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Brian Paddick: The servant Queen

We are publishing tributes to the Queen from Liberal Democrat parliamentarians across the UK in the run-up to her funeral tomorrow. This is from Brian Paddick.

My Lords, I have been trying to make sense of all this, as someone who never met Her late Majesty. My mother was seven years older than Her Royal Highness Queen Elizabeth II, but when I lost my own personal life anchor, when my mother died, I felt that I still had Her Majesty the Queen.

Her late Majesty was the safest of a safe pair of hands. She was the most reliable of the people upon whom we relied; she was the greatest example of duty and dedication. I was concerned in recent years that the Queen could not possibly continue to the very end without having to abdicate as old age took its toll, yet she served to the very end—something that I feel sure she would have been very happy to achieve. Our Lord Jesus Christ is sometimes described as the servant king. Her late Majesty was surely the servant Queen. May she rest in peace.

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Jane Dodds: She was a stateswoman like no other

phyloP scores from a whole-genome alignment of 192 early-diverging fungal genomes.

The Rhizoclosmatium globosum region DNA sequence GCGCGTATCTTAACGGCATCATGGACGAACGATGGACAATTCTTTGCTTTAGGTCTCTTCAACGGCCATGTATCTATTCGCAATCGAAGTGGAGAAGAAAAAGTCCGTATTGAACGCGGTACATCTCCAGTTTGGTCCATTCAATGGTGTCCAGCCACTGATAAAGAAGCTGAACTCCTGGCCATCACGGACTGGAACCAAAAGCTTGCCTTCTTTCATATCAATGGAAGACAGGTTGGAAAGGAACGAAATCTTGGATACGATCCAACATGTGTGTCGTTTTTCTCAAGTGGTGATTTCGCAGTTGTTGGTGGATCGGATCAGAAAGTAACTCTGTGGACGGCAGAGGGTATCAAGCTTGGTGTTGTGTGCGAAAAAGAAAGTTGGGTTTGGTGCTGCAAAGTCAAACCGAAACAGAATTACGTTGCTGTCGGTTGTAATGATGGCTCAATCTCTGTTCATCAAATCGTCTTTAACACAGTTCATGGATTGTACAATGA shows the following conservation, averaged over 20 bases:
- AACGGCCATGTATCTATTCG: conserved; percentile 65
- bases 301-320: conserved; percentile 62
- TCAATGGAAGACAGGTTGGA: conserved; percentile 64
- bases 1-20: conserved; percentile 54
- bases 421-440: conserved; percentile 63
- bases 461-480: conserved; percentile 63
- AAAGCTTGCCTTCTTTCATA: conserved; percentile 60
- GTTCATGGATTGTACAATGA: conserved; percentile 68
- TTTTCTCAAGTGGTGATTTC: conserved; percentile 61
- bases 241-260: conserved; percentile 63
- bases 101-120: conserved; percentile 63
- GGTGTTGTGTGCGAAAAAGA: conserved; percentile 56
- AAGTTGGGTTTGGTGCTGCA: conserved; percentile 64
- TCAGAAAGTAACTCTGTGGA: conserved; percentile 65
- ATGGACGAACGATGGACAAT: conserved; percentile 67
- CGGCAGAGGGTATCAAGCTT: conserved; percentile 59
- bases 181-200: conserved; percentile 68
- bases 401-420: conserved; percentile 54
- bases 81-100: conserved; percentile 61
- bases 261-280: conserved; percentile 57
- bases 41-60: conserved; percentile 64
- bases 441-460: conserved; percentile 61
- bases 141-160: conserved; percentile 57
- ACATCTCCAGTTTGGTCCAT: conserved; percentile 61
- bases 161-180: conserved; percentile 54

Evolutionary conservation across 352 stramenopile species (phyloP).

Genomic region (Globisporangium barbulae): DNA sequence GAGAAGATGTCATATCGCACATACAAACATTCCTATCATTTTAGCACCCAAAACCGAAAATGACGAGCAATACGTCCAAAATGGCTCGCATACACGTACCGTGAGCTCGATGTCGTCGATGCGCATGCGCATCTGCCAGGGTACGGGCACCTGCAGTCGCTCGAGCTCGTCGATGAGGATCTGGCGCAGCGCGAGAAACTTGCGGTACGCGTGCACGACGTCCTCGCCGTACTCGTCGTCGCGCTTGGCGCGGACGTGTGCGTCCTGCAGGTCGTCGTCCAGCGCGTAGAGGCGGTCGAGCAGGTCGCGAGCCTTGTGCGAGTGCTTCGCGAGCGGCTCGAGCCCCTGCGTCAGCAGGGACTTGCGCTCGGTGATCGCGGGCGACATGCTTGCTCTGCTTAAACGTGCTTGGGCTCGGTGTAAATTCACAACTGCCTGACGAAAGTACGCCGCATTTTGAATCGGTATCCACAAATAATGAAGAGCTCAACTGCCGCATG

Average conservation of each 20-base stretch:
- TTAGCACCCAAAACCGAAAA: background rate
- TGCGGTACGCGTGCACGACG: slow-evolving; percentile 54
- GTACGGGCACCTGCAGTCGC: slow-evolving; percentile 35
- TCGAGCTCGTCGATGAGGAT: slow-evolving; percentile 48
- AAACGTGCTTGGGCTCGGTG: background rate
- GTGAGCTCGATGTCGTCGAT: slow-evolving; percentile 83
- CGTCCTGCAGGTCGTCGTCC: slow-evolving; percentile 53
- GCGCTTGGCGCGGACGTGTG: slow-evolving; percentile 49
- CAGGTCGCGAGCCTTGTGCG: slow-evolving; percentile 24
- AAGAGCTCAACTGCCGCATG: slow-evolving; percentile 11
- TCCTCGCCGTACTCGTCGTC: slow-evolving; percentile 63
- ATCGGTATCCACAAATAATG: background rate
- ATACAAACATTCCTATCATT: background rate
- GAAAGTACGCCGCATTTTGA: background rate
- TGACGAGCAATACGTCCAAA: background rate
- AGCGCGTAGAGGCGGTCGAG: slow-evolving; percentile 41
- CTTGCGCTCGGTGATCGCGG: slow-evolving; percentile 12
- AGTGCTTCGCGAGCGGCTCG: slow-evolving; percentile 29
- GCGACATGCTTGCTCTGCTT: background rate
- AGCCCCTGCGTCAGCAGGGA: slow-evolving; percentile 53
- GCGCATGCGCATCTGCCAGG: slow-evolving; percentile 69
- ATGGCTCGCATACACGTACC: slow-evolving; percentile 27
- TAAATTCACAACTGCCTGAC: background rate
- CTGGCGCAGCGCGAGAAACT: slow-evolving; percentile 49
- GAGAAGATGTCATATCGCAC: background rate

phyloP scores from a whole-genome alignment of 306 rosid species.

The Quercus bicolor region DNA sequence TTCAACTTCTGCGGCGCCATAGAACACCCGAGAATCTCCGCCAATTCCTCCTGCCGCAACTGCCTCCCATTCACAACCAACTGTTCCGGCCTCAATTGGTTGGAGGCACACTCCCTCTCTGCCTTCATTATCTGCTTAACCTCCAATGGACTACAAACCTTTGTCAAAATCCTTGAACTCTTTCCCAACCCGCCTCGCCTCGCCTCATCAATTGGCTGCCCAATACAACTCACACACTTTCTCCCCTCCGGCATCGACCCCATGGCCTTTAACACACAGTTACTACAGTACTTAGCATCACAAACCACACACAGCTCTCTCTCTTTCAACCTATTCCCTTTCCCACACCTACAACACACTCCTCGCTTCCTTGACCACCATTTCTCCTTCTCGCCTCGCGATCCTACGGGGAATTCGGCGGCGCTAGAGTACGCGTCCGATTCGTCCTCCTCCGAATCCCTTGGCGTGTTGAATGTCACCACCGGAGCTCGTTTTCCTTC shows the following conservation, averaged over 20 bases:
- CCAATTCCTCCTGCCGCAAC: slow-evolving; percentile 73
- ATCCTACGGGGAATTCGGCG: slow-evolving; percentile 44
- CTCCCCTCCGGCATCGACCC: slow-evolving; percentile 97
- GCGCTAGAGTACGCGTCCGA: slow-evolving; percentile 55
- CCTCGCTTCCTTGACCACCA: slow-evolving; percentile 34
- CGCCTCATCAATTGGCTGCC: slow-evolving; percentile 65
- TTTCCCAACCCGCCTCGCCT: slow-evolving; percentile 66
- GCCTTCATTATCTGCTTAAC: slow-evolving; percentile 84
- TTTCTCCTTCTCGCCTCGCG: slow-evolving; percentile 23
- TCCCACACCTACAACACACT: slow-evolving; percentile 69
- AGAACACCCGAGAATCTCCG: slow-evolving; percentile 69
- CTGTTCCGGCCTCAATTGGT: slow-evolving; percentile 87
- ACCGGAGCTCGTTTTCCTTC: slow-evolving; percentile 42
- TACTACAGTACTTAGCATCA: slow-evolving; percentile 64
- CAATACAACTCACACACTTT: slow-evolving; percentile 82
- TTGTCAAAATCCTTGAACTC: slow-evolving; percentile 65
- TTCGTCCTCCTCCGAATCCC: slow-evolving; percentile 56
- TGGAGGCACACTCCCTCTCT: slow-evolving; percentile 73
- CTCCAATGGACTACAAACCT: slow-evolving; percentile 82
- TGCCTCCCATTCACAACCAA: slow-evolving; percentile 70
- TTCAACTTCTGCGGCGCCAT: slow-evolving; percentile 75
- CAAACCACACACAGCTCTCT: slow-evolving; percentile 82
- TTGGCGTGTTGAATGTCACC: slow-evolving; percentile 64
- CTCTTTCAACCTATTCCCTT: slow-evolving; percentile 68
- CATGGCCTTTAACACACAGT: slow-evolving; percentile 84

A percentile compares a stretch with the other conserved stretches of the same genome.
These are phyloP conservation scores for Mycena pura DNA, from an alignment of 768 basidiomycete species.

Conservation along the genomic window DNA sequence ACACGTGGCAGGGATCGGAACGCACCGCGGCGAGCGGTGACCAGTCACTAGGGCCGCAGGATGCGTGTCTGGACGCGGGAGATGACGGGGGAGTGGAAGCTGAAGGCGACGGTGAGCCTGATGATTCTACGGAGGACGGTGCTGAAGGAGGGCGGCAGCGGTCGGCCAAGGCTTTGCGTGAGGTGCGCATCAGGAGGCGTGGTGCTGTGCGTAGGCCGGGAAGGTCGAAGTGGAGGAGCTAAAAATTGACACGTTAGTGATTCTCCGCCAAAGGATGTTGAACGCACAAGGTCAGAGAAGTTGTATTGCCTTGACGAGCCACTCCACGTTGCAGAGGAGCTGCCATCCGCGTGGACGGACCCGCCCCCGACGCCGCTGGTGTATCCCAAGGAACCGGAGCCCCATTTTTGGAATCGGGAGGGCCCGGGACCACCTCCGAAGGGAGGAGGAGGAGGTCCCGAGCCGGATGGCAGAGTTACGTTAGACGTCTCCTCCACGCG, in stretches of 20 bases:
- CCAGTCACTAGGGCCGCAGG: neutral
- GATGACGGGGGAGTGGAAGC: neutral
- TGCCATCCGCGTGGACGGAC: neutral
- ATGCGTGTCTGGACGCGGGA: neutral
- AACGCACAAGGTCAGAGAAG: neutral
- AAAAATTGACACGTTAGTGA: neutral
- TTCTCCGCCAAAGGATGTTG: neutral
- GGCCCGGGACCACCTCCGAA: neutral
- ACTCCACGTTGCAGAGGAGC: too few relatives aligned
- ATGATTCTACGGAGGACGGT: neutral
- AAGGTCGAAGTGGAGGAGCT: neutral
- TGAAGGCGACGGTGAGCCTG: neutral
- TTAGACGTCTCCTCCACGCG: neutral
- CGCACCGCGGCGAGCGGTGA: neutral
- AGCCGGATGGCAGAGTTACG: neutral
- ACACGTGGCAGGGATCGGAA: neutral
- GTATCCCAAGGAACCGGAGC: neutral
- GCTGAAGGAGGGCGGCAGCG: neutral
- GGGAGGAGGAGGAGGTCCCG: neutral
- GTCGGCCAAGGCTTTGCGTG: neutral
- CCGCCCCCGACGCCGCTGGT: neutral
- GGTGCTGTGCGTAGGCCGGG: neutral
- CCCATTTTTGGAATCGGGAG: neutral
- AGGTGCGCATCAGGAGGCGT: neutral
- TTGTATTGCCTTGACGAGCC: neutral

Jane Dodds paid tribute to the Queen in the Senedd.

The text is below:

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Christine Jardine: The Queen shared our thoughts, our memories and our pain

Our parliamentarians paid tribute to The Queen in debates held last weekend. Here is Christine Jardine’s speech:

The text, from Hansard, is below:

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Dick Newby: The Queen championed community, generosity, kindness and service to others

The next in our series of tributes to the Queen comes from our Leader in the Lords, Dick Newby. He talked of her serenity in times of trauma and the values of

My Lords, it is only a matter of weeks since your Lordships’ House met to pay tribute to the Queen on the occasion of her Platinum Jubilee. On that occasion, we knew that the Queen was already in frail health, but nobody contemplated that her reign had such a short period ahead of it. Because the Queen is the only monarch most people have known and was a permanent, reassuring presence in a challenging and rapidly changing world, her death has clearly come to millions as a great shock. For all but the oldest among us, a hitherto ever-present feature of British life has been removed and a deep sense of loss is felt not just by my generation, but by many of our children and grandchildren, for whom one might have thought that the Queen was a distant and possibly irrelevant figure.